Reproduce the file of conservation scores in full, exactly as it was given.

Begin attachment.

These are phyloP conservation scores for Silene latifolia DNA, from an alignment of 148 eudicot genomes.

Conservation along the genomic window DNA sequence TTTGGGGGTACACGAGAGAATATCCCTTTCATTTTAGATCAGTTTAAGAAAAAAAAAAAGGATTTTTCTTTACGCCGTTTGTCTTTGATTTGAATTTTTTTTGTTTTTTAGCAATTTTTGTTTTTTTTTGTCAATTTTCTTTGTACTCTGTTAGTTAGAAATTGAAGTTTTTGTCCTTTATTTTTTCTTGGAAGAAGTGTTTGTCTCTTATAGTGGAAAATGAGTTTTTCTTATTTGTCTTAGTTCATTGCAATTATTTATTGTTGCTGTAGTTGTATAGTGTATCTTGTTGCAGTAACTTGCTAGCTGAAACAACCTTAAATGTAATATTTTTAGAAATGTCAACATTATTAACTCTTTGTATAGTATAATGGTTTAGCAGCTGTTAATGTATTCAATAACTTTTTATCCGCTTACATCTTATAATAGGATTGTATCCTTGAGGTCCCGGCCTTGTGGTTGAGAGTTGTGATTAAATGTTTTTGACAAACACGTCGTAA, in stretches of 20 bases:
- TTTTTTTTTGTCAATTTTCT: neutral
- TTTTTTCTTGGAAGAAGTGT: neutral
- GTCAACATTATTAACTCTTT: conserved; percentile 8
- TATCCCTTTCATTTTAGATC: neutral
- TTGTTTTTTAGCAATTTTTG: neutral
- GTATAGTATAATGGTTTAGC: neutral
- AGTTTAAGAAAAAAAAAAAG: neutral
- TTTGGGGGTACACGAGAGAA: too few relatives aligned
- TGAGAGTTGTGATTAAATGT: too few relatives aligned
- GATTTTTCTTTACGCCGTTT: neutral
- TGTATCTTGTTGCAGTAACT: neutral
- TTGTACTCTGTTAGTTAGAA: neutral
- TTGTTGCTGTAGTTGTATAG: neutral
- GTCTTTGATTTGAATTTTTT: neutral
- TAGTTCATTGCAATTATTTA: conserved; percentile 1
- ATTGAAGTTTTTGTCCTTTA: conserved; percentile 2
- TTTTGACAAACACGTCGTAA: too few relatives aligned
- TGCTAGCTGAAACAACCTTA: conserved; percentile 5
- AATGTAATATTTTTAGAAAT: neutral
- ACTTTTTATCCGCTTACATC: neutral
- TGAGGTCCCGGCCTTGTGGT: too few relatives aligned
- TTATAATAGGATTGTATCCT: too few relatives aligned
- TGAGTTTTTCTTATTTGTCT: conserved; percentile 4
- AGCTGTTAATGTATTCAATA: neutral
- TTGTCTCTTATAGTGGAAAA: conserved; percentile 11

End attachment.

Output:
These are phyloP conservation scores for Silene latifolia DNA, from an alignment of 148 eudicot genomes.

Conservation along the genomic window DNA sequence TTTGGGGGTACACGAGAGAATATCCCTTTCATTTTAGATCAGTTTAAGAAAAAAAAAAAGGATTTTTCTTTACGCCGTTTGTCTTTGATTTGAATTTTTTTTGTTTTTTAGCAATTTTTGTTTTTTTTTGTCAATTTTCTTTGTACTCTGTTAGTTAGAAATTGAAGTTTTTGTCCTTTATTTTTTCTTGGAAGAAGTGTTTGTCTCTTATAGTGGAAAATGAGTTTTTCTTATTTGTCTTAGTTCATTGCAATTATTTATTGTTGCTGTAGTTGTATAGTGTATCTTGTTGCAGTAACTTGCTAGCTGAAACAACCTTAAATGTAATATTTTTAGAAATGTCAACATTATTAACTCTTTGTATAGTATAATGGTTTAGCAGCTGTTAATGTATTCAATAACTTTTTATCCGCTTACATCTTATAATAGGATTGTATCCTTGAGGTCCCGGCCTTGTGGTTGAGAGTTGTGATTAAATGTTTTTGACAAACACGTCGTAA, in stretches of 20 bases:
- TTTTTTTTTGTCAATTTTCT: neutral
- TTTTTTCTTGGAAGAAGTGT: neutral
- GTCAACATTATTAACTCTTT: conserved; percentile 8
- TATCCCTTTCATTTTAGATC: neutral
- TTGTTTTTTAGCAATTTTTG: neutral
- GTATAGTATAATGGTTTAGC: neutral
- AGTTTAAGAAAAAAAAAAAG: neutral
- TTTGGGGGTACACGAGAGAA: too few relatives aligned
- TGAGAGTTGTGATTAAATGT: too few relatives aligned
- GATTTTTCTTTACGCCGTTT: neutral
- TGTATCTTGTTGCAGTAACT: neutral
- TTGTACTCTGTTAGTTAGAA: neutral
- TTGTTGCTGTAGTTGTATAG: neutral
- GTCTTTGATTTGAATTTTTT: neutral
- TAGTTCATTGCAATTATTTA: conserved; percentile 1
- ATTGAAGTTTTTGTCCTTTA: conserved; percentile 2
- TTTTGACAAACACGTCGTAA: too few relatives aligned
- TGCTAGCTGAAACAACCTTA: conserved; percentile 5
- AATGTAATATTTTTAGAAAT: neutral
- ACTTTTTATCCGCTTACATC: neutral
- TGAGGTCCCGGCCTTGTGGT: too few relatives aligned
- TTATAATAGGATTGTATCCT: too few relatives aligned
- TGAGTTTTTCTTATTTGTCT: conserved; percentile 4
- AGCTGTTAATGTATTCAATA: neutral
- TTGTCTCTTATAGTGGAAAA: conserved; percentile 11